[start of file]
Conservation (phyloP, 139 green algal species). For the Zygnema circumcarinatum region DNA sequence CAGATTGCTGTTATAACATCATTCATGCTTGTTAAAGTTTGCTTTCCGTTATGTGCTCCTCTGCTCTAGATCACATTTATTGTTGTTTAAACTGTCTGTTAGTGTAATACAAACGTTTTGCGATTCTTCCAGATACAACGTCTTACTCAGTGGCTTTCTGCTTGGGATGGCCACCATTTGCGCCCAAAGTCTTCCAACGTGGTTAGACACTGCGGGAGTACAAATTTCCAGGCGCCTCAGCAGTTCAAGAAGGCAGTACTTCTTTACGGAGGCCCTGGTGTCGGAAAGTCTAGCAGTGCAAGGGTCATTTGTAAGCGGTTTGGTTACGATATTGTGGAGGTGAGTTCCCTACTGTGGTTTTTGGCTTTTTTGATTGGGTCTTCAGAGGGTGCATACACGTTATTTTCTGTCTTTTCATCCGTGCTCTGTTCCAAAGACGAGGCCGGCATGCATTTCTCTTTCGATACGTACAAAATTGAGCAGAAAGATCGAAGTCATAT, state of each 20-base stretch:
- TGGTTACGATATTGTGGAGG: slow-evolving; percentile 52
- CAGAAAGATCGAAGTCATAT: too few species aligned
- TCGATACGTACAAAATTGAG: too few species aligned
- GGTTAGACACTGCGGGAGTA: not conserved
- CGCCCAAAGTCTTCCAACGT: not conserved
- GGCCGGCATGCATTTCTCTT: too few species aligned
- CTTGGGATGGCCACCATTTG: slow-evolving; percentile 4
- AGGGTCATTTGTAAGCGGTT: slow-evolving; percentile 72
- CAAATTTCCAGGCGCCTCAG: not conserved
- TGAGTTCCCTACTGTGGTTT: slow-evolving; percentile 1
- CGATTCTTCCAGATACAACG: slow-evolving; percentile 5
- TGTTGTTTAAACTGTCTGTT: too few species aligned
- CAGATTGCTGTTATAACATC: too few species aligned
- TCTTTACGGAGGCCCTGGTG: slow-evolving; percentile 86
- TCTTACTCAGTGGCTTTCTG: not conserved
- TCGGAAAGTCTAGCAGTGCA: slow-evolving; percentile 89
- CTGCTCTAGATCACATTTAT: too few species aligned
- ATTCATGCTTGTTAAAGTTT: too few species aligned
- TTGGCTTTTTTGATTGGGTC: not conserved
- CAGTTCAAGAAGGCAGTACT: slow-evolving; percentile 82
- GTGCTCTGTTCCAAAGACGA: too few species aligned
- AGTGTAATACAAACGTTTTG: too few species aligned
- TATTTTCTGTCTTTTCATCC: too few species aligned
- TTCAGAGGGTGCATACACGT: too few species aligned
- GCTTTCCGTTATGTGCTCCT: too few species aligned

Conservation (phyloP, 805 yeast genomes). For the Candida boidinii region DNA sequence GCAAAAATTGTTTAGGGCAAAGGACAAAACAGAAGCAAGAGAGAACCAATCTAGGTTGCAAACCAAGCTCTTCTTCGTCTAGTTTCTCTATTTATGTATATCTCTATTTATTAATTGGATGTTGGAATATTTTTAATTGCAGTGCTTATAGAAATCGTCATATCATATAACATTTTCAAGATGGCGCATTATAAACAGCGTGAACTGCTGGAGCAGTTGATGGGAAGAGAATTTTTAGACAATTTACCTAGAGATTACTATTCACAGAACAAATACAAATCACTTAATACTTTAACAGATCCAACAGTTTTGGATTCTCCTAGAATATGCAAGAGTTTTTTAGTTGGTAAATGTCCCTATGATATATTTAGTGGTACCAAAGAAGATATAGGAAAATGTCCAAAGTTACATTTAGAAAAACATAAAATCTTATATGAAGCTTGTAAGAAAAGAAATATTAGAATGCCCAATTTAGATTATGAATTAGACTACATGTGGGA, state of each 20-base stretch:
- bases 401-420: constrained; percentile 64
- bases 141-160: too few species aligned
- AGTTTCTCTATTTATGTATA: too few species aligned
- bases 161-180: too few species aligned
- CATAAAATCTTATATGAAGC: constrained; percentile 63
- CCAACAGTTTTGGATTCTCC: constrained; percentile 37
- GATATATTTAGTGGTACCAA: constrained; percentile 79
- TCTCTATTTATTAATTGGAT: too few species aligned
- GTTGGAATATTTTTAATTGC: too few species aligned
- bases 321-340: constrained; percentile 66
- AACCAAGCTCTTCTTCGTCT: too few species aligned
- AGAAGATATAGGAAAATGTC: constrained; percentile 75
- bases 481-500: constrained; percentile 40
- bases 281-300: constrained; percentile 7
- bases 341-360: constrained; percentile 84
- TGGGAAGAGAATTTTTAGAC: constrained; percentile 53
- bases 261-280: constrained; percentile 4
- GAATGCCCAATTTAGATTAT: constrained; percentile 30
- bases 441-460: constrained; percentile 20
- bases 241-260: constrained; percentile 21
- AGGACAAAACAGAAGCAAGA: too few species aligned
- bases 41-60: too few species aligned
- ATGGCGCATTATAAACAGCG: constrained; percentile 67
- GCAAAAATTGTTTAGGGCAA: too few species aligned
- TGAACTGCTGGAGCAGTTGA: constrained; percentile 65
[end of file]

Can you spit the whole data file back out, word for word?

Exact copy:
Conservation (phyloP, 139 green algal species). For the Zygnema circumcarinatum region DNA sequence CAGATTGCTGTTATAACATCATTCATGCTTGTTAAAGTTTGCTTTCCGTTATGTGCTCCTCTGCTCTAGATCACATTTATTGTTGTTTAAACTGTCTGTTAGTGTAATACAAACGTTTTGCGATTCTTCCAGATACAACGTCTTACTCAGTGGCTTTCTGCTTGGGATGGCCACCATTTGCGCCCAAAGTCTTCCAACGTGGTTAGACACTGCGGGAGTACAAATTTCCAGGCGCCTCAGCAGTTCAAGAAGGCAGTACTTCTTTACGGAGGCCCTGGTGTCGGAAAGTCTAGCAGTGCAAGGGTCATTTGTAAGCGGTTTGGTTACGATATTGTGGAGGTGAGTTCCCTACTGTGGTTTTTGGCTTTTTTGATTGGGTCTTCAGAGGGTGCATACACGTTATTTTCTGTCTTTTCATCCGTGCTCTGTTCCAAAGACGAGGCCGGCATGCATTTCTCTTTCGATACGTACAAAATTGAGCAGAAAGATCGAAGTCATAT, state of each 20-base stretch:
- TGGTTACGATATTGTGGAGG: slow-evolving; percentile 52
- CAGAAAGATCGAAGTCATAT: too few species aligned
- TCGATACGTACAAAATTGAG: too few species aligned
- GGTTAGACACTGCGGGAGTA: not conserved
- CGCCCAAAGTCTTCCAACGT: not conserved
- GGCCGGCATGCATTTCTCTT: too few species aligned
- CTTGGGATGGCCACCATTTG: slow-evolving; percentile 4
- AGGGTCATTTGTAAGCGGTT: slow-evolving; percentile 72
- CAAATTTCCAGGCGCCTCAG: not conserved
- TGAGTTCCCTACTGTGGTTT: slow-evolving; percentile 1
- CGATTCTTCCAGATACAACG: slow-evolving; percentile 5
- TGTTGTTTAAACTGTCTGTT: too few species aligned
- CAGATTGCTGTTATAACATC: too few species aligned
- TCTTTACGGAGGCCCTGGTG: slow-evolving; percentile 86
- TCTTACTCAGTGGCTTTCTG: not conserved
- TCGGAAAGTCTAGCAGTGCA: slow-evolving; percentile 89
- CTGCTCTAGATCACATTTAT: too few species aligned
- ATTCATGCTTGTTAAAGTTT: too few species aligned
- TTGGCTTTTTTGATTGGGTC: not conserved
- CAGTTCAAGAAGGCAGTACT: slow-evolving; percentile 82
- GTGCTCTGTTCCAAAGACGA: too few species aligned
- AGTGTAATACAAACGTTTTG: too few species aligned
- TATTTTCTGTCTTTTCATCC: too few species aligned
- TTCAGAGGGTGCATACACGT: too few species aligned
- GCTTTCCGTTATGTGCTCCT: too few species aligned

Conservation (phyloP, 805 yeast genomes). For the Candida boidinii region DNA sequence GCAAAAATTGTTTAGGGCAAAGGACAAAACAGAAGCAAGAGAGAACCAATCTAGGTTGCAAACCAAGCTCTTCTTCGTCTAGTTTCTCTATTTATGTATATCTCTATTTATTAATTGGATGTTGGAATATTTTTAATTGCAGTGCTTATAGAAATCGTCATATCATATAACATTTTCAAGATGGCGCATTATAAACAGCGTGAACTGCTGGAGCAGTTGATGGGAAGAGAATTTTTAGACAATTTACCTAGAGATTACTATTCACAGAACAAATACAAATCACTTAATACTTTAACAGATCCAACAGTTTTGGATTCTCCTAGAATATGCAAGAGTTTTTTAGTTGGTAAATGTCCCTATGATATATTTAGTGGTACCAAAGAAGATATAGGAAAATGTCCAAAGTTACATTTAGAAAAACATAAAATCTTATATGAAGCTTGTAAGAAAAGAAATATTAGAATGCCCAATTTAGATTATGAATTAGACTACATGTGGGA, state of each 20-base stretch:
- bases 401-420: constrained; percentile 64
- bases 141-160: too few species aligned
- AGTTTCTCTATTTATGTATA: too few species aligned
- bases 161-180: too few species aligned
- CATAAAATCTTATATGAAGC: constrained; percentile 63
- CCAACAGTTTTGGATTCTCC: constrained; percentile 37
- GATATATTTAGTGGTACCAA: constrained; percentile 79
- TCTCTATTTATTAATTGGAT: too few species aligned
- GTTGGAATATTTTTAATTGC: too few species aligned
- bases 321-340: constrained; percentile 66
- AACCAAGCTCTTCTTCGTCT: too few species aligned
- AGAAGATATAGGAAAATGTC: constrained; percentile 75
- bases 481-500: constrained; percentile 40
- bases 281-300: constrained; percentile 7
- bases 341-360: constrained; percentile 84
- TGGGAAGAGAATTTTTAGAC: constrained; percentile 53
- bases 261-280: constrained; percentile 4
- GAATGCCCAATTTAGATTAT: constrained; percentile 30
- bases 441-460: constrained; percentile 20
- bases 241-260: constrained; percentile 21
- AGGACAAAACAGAAGCAAGA: too few species aligned
- bases 41-60: too few species aligned
- ATGGCGCATTATAAACAGCG: constrained; percentile 67
- GCAAAAATTGTTTAGGGCAA: too few species aligned
- TGAACTGCTGGAGCAGTTGA: constrained; percentile 65